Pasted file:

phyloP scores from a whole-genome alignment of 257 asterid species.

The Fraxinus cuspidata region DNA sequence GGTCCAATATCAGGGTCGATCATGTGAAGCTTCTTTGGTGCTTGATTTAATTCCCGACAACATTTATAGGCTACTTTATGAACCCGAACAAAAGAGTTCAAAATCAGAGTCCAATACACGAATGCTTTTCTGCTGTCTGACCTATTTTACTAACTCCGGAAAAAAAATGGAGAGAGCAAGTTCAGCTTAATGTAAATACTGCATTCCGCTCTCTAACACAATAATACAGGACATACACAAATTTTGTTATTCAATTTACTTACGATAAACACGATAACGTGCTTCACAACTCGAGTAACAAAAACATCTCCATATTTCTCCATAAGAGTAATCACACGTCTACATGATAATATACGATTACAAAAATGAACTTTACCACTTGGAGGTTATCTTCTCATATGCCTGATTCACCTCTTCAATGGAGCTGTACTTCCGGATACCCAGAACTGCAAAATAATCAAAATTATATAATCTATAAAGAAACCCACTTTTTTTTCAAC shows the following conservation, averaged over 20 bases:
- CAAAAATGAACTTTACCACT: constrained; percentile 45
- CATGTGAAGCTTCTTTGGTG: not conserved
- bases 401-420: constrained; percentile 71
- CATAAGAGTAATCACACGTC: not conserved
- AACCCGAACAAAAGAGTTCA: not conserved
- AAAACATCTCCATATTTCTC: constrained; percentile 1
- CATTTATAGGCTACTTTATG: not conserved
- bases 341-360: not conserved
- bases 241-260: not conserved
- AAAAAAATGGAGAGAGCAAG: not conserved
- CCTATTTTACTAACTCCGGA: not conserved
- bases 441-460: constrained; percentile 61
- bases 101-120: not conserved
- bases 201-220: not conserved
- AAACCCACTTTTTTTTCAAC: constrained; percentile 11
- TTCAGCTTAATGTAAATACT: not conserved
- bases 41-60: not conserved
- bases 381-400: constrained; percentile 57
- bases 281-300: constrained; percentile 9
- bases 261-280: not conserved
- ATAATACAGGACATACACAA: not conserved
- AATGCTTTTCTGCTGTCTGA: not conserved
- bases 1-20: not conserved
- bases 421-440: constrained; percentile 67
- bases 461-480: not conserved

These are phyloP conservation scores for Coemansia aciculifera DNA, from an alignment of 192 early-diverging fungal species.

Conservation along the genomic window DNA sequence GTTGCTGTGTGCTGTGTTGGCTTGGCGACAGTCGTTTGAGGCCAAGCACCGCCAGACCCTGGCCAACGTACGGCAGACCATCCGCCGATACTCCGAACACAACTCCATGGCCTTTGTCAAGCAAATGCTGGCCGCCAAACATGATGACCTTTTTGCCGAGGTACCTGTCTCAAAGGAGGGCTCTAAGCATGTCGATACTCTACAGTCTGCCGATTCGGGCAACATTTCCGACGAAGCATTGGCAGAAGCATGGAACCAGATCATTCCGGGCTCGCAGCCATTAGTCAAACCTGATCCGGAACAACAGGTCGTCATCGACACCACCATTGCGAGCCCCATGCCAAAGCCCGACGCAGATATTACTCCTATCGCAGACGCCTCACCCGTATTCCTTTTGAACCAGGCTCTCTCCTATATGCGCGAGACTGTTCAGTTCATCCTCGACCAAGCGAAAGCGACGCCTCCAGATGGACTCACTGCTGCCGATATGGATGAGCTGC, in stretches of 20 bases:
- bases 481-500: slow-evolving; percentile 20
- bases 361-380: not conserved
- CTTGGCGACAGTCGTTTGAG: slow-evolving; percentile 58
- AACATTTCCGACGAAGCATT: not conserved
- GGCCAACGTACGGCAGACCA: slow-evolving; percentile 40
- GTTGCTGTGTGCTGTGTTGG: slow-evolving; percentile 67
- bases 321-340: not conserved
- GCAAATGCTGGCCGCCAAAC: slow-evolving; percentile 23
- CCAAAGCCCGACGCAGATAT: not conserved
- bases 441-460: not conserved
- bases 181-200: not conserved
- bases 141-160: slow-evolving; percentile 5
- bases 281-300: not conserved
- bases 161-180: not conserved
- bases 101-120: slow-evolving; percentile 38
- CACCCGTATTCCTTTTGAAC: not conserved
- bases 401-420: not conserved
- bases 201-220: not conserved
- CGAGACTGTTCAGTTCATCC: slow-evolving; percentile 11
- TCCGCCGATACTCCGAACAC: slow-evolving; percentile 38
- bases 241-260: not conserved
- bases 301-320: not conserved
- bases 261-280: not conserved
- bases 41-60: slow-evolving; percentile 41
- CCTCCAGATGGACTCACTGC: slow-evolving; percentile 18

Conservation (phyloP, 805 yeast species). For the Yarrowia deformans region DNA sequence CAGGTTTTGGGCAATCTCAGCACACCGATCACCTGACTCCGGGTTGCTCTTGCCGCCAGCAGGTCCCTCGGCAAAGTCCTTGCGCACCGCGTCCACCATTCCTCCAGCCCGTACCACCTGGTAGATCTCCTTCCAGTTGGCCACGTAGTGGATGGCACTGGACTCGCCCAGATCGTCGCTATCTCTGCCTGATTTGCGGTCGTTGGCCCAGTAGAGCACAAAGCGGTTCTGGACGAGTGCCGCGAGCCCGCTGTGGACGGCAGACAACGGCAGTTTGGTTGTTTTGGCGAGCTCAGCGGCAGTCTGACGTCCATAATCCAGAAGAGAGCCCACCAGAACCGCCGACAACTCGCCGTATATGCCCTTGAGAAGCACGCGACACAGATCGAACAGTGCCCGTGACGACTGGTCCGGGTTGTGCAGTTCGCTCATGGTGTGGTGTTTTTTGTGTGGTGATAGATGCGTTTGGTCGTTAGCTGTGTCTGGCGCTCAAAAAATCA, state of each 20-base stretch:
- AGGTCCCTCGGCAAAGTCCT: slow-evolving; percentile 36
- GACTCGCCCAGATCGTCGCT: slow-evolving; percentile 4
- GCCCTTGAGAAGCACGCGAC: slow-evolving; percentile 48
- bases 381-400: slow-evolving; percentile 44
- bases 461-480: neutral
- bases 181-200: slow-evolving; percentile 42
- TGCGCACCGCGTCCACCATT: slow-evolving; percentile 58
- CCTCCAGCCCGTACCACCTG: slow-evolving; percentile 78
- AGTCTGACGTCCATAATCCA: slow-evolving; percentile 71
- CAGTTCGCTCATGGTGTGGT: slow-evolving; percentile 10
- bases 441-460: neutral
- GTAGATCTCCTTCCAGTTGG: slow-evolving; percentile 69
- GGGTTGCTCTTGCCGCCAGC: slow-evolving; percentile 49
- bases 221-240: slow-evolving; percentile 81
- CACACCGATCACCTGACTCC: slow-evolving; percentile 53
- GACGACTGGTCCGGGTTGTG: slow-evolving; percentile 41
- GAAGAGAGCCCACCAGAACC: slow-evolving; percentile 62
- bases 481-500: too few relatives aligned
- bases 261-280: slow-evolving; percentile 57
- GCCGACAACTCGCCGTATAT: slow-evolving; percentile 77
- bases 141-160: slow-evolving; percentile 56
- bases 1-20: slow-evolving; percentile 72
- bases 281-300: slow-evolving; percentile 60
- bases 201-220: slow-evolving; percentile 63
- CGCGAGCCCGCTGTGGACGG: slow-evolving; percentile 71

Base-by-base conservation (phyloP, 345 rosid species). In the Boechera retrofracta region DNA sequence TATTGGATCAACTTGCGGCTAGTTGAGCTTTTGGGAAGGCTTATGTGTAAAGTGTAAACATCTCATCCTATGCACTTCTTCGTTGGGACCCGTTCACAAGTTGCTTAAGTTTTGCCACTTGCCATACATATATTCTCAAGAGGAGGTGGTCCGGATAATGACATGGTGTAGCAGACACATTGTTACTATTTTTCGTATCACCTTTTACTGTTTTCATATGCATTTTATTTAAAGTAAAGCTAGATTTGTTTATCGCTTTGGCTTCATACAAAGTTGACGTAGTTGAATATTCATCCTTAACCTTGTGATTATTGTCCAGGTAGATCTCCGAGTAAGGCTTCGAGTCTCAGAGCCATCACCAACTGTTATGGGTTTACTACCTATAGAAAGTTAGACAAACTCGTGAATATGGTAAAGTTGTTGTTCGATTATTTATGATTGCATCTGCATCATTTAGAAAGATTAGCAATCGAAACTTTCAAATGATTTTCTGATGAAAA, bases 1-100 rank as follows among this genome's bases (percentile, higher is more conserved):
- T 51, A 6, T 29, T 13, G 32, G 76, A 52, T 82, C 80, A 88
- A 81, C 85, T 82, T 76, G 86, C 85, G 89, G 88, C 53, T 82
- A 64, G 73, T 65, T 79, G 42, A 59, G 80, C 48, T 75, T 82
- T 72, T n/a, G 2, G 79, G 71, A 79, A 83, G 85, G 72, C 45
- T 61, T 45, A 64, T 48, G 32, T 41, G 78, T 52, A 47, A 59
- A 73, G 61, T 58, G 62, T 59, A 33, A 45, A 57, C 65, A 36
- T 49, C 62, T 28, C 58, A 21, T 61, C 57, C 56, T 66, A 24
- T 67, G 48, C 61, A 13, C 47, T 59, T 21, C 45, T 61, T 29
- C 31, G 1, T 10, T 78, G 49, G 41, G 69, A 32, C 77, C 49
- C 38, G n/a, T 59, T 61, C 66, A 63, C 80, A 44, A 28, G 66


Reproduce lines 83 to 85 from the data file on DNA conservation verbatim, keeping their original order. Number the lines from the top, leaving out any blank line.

- A 81, C 85, T 82, T 76, G 86, C 85, G 89, G 88, C 53, T 82
- A 64, G 73, T 65, T 79, G 42, A 59, G 80, C 48, T 75, T 82
- T 72, T n/a, G 2, G 79, G 71, A 79, A 83, G 85, G 72, C 45